We actually use a library function that takes configuration data, one element of which is the number of bins and another element being the sample rate, so as the bandwidth is up to the nyquist frequency the library can calculate the bin width as bandwidth/number of bins. In my last reply I was telling you what information we make use of (to show you that we

**do**take the bin width into account), the calculation will still be "times the bin width", or "times the bandwidth divided by the number of bins".We use the most popular form of Blackman-Harris which is the min 4-term variant.

Regards,

Gerry

Gerry

Technical Specialist

Technical Specialist

### Re: Corrections for Windowing functions in FFT calculations

Thanks Gerry,

I am now missing only one thing I need to convert windowed data with amplitude correction to windowed data with power correction. The amplitude correction factor for 4-term Blackman-Harris. As this is probably hidden in the library function PicoScope 6 calls, I figured you might not be able to tell me what this factor is. So, I began a long search for this value with no luck.

Fortunately, during my search I ran across a short blog note that solves the problem. At the end of this note is a discussion how to convert amplitude corrected spectra to power corrected spectra. If you look at the equation in the section "Converting Amplitude to Energy Correction Scaling" and assume you are summing over a single bin, then the RMS voltage value equals amplitude_RMS divided by the square root of the ENBW, where ENBW = window effective bandwidth * bin width. So, there is no reason to back out the amplitude correction. Just divide the amplitude corrected bin value by this conversion factor and the result is the uncorrected voltage value.

So, for 4-term Blackman-Harris (effective bandwidth= 2, see Table 1 in this paper by Harris), take the result returned in the CSV file by PicoScope 6 operating in amplitude mode, divide by the square-root of (2*bin_width)) and square the result. Or more simply, square the result and then divide by 2*bin_width.

Added after submitting post: I don't know why the forum software is not properly formatting the URLs. The second one is a copy/paste of the source I used in a previous message that worked correctly.

Added 5-25-2019: I reread the blog post this morning and I believe the analysis above is wrong. Using the character "_" to represent subscripting, Total power = sum-over-all-bins(Power_i/ENBW). If the sum is over exactly one bin, then the correct Power value will be: Power_i/ENBW, where "i" identifies the bin. The values returned by amplitude correction are RMS_amplitude/sqrt(ENBW), again this is apparent by using the formula in the last section and summing over one bin. So, if these values are squared, the result is: RMS_amplitude^2/ENBW, which is Power_i/ENBW. If this analysis is correct, I need do no further ENBW correction to the amplitude corrected values in order to obtain the equivalent power value.

However, there is another issue that isn't so easy to analyze. The amplitude values returned by PicoScope 6 are averages. In other words, for n samples, a_i, the value returned would be: (a_1+a_2+...+a_n)/(n*sqrt(ENBW)) The power values returned by PicoScope 6 are also averages. For n samples, p_1, the value returned would be: (p_1+p_2+...+p_n)/(n*ENBW). But, p_i = a_1^2, so the power value is: (a_1^+a_2^+...+a_n^)/(n*ENBW). So, just squaring the summed amplitude values doesn't give the correct power value. The ENBW correction is fine, but the square of the amplitude sum is not the sum of the amplitude squares. I am not sure how to get around this.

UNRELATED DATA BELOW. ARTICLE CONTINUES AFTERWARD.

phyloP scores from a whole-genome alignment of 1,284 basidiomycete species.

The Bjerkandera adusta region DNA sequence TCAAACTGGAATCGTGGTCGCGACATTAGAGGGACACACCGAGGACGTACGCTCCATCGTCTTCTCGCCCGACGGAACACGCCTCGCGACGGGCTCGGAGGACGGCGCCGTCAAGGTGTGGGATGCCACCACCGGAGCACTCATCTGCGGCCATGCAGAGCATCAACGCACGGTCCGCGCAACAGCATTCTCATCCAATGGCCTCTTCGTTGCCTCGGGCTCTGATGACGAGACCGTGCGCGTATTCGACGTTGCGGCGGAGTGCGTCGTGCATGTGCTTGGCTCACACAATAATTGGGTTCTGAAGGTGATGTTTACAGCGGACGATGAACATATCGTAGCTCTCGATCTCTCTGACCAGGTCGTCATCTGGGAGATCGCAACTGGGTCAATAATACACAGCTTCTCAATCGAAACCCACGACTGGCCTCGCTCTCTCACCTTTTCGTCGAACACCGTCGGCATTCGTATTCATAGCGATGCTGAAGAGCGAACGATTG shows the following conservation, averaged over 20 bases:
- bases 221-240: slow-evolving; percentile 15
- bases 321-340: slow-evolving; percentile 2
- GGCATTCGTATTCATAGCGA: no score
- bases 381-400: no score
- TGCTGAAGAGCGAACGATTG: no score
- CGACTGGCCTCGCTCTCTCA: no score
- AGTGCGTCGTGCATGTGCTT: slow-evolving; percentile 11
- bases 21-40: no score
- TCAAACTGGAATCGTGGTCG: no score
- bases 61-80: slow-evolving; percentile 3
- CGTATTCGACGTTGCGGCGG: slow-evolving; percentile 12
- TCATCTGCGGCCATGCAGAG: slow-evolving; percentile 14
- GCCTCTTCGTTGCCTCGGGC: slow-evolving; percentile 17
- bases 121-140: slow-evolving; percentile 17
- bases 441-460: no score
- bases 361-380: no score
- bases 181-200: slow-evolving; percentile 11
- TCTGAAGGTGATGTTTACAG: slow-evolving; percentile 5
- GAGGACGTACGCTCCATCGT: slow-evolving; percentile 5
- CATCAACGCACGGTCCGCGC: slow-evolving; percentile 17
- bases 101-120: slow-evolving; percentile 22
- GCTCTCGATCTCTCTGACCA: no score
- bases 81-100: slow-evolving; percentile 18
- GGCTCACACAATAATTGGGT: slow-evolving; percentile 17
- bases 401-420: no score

I am now missing only one thing I need to convert windowed data with amplitude correction to windowed data with power correction. The amplitude correction factor for 4-term Blackman-Harris. As this is probably hidden in the library function PicoScope 6 calls, I figured you might not be able to tell me what this factor is. So, I began a long search for this value with no luck.

Fortunately, during my search I ran across a short blog note that solves the problem. At the end of this note is a discussion how to convert amplitude corrected spectra to power corrected spectra. If you look at the equation in the section "Converting Amplitude to Energy Correction Scaling" and assume you are summing over a single bin, then the RMS voltage value equals amplitude_RMS divided by the square root of the ENBW, where ENBW = window effective bandwidth * bin width. So, there is no reason to back out the amplitude correction. Just divide the amplitude corrected bin value by this conversion factor and the result is the uncorrected voltage value.

So, for 4-term Blackman-Harris (effective bandwidth= 2, see Table 1 in this paper by Harris), take the result returned in the CSV file by PicoScope 6 operating in amplitude mode, divide by the square-root of (2*bin_width)) and square the result. Or more simply, square the result and then divide by 2*bin_width.

Added after submitting post: I don't know why the forum software is not properly formatting the URLs. The second one is a copy/paste of the source I used in a previous message that worked correctly.

Added 5-25-2019: I reread the blog post this morning and I believe the analysis above is wrong. Using the character "_" to represent subscripting, Total power = sum-over-all-bins(Power_i/ENBW). If the sum is over exactly one bin, then the correct Power value will be: Power_i/ENBW, where "i" identifies the bin. The values returned by amplitude correction are RMS_amplitude/sqrt(ENBW), again this is apparent by using the formula in the last section and summing over one bin. So, if these values are squared, the result is: RMS_amplitude^2/ENBW, which is Power_i/ENBW. If this analysis is correct, I need do no further ENBW correction to the amplitude corrected values in order to obtain the equivalent power value.